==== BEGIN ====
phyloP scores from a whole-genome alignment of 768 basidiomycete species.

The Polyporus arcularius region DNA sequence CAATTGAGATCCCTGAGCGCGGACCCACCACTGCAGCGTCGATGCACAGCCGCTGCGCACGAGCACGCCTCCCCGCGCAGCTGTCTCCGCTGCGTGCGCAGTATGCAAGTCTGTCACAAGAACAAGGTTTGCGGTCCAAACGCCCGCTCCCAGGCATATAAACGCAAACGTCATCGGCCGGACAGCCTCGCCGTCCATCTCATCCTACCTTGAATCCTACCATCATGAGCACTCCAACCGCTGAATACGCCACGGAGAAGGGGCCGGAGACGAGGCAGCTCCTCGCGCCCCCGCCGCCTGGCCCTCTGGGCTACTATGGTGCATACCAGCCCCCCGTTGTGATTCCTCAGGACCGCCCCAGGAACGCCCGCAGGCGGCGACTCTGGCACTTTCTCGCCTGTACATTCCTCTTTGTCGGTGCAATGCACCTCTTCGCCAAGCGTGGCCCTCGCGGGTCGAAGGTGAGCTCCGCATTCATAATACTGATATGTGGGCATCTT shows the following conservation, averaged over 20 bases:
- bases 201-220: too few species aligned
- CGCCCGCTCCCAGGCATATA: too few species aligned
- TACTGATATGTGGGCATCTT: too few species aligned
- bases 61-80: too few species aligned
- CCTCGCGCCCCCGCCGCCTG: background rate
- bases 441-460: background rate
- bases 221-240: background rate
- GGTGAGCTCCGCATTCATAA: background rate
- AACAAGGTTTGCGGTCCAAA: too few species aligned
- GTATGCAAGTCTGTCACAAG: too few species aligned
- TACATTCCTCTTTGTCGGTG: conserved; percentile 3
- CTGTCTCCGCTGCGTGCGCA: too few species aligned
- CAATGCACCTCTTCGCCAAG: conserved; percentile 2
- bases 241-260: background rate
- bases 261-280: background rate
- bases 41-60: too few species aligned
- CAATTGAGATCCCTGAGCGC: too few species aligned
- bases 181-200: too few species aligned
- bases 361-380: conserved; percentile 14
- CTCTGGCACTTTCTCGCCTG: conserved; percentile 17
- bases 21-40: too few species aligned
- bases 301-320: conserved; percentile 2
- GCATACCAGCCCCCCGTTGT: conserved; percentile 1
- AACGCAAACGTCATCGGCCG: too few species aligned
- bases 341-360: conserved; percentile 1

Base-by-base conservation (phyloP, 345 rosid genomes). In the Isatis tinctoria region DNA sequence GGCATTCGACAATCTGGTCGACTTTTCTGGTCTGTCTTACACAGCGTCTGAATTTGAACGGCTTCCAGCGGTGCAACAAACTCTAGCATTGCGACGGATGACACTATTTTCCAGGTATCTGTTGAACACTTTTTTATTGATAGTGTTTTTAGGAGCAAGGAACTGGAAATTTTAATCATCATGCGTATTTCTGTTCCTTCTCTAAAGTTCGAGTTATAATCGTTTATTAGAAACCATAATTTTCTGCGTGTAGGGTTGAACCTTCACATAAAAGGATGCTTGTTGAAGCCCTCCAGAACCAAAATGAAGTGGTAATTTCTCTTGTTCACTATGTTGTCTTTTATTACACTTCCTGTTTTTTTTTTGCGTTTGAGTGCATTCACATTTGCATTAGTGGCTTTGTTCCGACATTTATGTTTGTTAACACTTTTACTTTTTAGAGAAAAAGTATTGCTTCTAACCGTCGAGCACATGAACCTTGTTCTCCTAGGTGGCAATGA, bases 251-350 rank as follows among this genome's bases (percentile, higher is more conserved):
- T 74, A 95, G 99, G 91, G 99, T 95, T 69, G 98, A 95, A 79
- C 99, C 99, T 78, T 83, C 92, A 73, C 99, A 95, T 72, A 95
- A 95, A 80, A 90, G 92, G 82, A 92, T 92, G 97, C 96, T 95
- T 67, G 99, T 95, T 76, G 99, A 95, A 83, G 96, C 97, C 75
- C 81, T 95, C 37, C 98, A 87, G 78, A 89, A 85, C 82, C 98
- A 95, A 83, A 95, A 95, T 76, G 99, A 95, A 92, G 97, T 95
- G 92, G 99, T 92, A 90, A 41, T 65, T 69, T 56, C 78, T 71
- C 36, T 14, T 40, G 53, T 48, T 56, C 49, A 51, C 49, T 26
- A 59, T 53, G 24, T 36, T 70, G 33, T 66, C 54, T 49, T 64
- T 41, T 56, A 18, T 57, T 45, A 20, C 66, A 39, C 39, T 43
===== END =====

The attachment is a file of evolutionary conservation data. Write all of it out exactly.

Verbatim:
phyloP scores from a whole-genome alignment of 768 basidiomycete species.

The Polyporus arcularius region DNA sequence CAATTGAGATCCCTGAGCGCGGACCCACCACTGCAGCGTCGATGCACAGCCGCTGCGCACGAGCACGCCTCCCCGCGCAGCTGTCTCCGCTGCGTGCGCAGTATGCAAGTCTGTCACAAGAACAAGGTTTGCGGTCCAAACGCCCGCTCCCAGGCATATAAACGCAAACGTCATCGGCCGGACAGCCTCGCCGTCCATCTCATCCTACCTTGAATCCTACCATCATGAGCACTCCAACCGCTGAATACGCCACGGAGAAGGGGCCGGAGACGAGGCAGCTCCTCGCGCCCCCGCCGCCTGGCCCTCTGGGCTACTATGGTGCATACCAGCCCCCCGTTGTGATTCCTCAGGACCGCCCCAGGAACGCCCGCAGGCGGCGACTCTGGCACTTTCTCGCCTGTACATTCCTCTTTGTCGGTGCAATGCACCTCTTCGCCAAGCGTGGCCCTCGCGGGTCGAAGGTGAGCTCCGCATTCATAATACTGATATGTGGGCATCTT shows the following conservation, averaged over 20 bases:
- bases 201-220: too few species aligned
- CGCCCGCTCCCAGGCATATA: too few species aligned
- TACTGATATGTGGGCATCTT: too few species aligned
- bases 61-80: too few species aligned
- CCTCGCGCCCCCGCCGCCTG: background rate
- bases 441-460: background rate
- bases 221-240: background rate
- GGTGAGCTCCGCATTCATAA: background rate
- AACAAGGTTTGCGGTCCAAA: too few species aligned
- GTATGCAAGTCTGTCACAAG: too few species aligned
- TACATTCCTCTTTGTCGGTG: conserved; percentile 3
- CTGTCTCCGCTGCGTGCGCA: too few species aligned
- CAATGCACCTCTTCGCCAAG: conserved; percentile 2
- bases 241-260: background rate
- bases 261-280: background rate
- bases 41-60: too few species aligned
- CAATTGAGATCCCTGAGCGC: too few species aligned
- bases 181-200: too few species aligned
- bases 361-380: conserved; percentile 14
- CTCTGGCACTTTCTCGCCTG: conserved; percentile 17
- bases 21-40: too few species aligned
- bases 301-320: conserved; percentile 2
- GCATACCAGCCCCCCGTTGT: conserved; percentile 1
- AACGCAAACGTCATCGGCCG: too few species aligned
- bases 341-360: conserved; percentile 1

Base-by-base conservation (phyloP, 345 rosid genomes). In the Isatis tinctoria region DNA sequence GGCATTCGACAATCTGGTCGACTTTTCTGGTCTGTCTTACACAGCGTCTGAATTTGAACGGCTTCCAGCGGTGCAACAAACTCTAGCATTGCGACGGATGACACTATTTTCCAGGTATCTGTTGAACACTTTTTTATTGATAGTGTTTTTAGGAGCAAGGAACTGGAAATTTTAATCATCATGCGTATTTCTGTTCCTTCTCTAAAGTTCGAGTTATAATCGTTTATTAGAAACCATAATTTTCTGCGTGTAGGGTTGAACCTTCACATAAAAGGATGCTTGTTGAAGCCCTCCAGAACCAAAATGAAGTGGTAATTTCTCTTGTTCACTATGTTGTCTTTTATTACACTTCCTGTTTTTTTTTTGCGTTTGAGTGCATTCACATTTGCATTAGTGGCTTTGTTCCGACATTTATGTTTGTTAACACTTTTACTTTTTAGAGAAAAAGTATTGCTTCTAACCGTCGAGCACATGAACCTTGTTCTCCTAGGTGGCAATGA, bases 251-350 rank as follows among this genome's bases (percentile, higher is more conserved):
- T 74, A 95, G 99, G 91, G 99, T 95, T 69, G 98, A 95, A 79
- C 99, C 99, T 78, T 83, C 92, A 73, C 99, A 95, T 72, A 95
- A 95, A 80, A 90, G 92, G 82, A 92, T 92, G 97, C 96, T 95
- T 67, G 99, T 95, T 76, G 99, A 95, A 83, G 96, C 97, C 75
- C 81, T 95, C 37, C 98, A 87, G 78, A 89, A 85, C 82, C 98
- A 95, A 83, A 95, A 95, T 76, G 99, A 95, A 92, G 97, T 95
- G 92, G 99, T 92, A 90, A 41, T 65, T 69, T 56, C 78, T 71
- C 36, T 14, T 40, G 53, T 48, T 56, C 49, A 51, C 49, T 26
- A 59, T 53, G 24, T 36, T 70, G 33, T 66, C 54, T 49, T 64
- T 41, T 56, A 18, T 57, T 45, A 20, C 66, A 39, C 39, T 43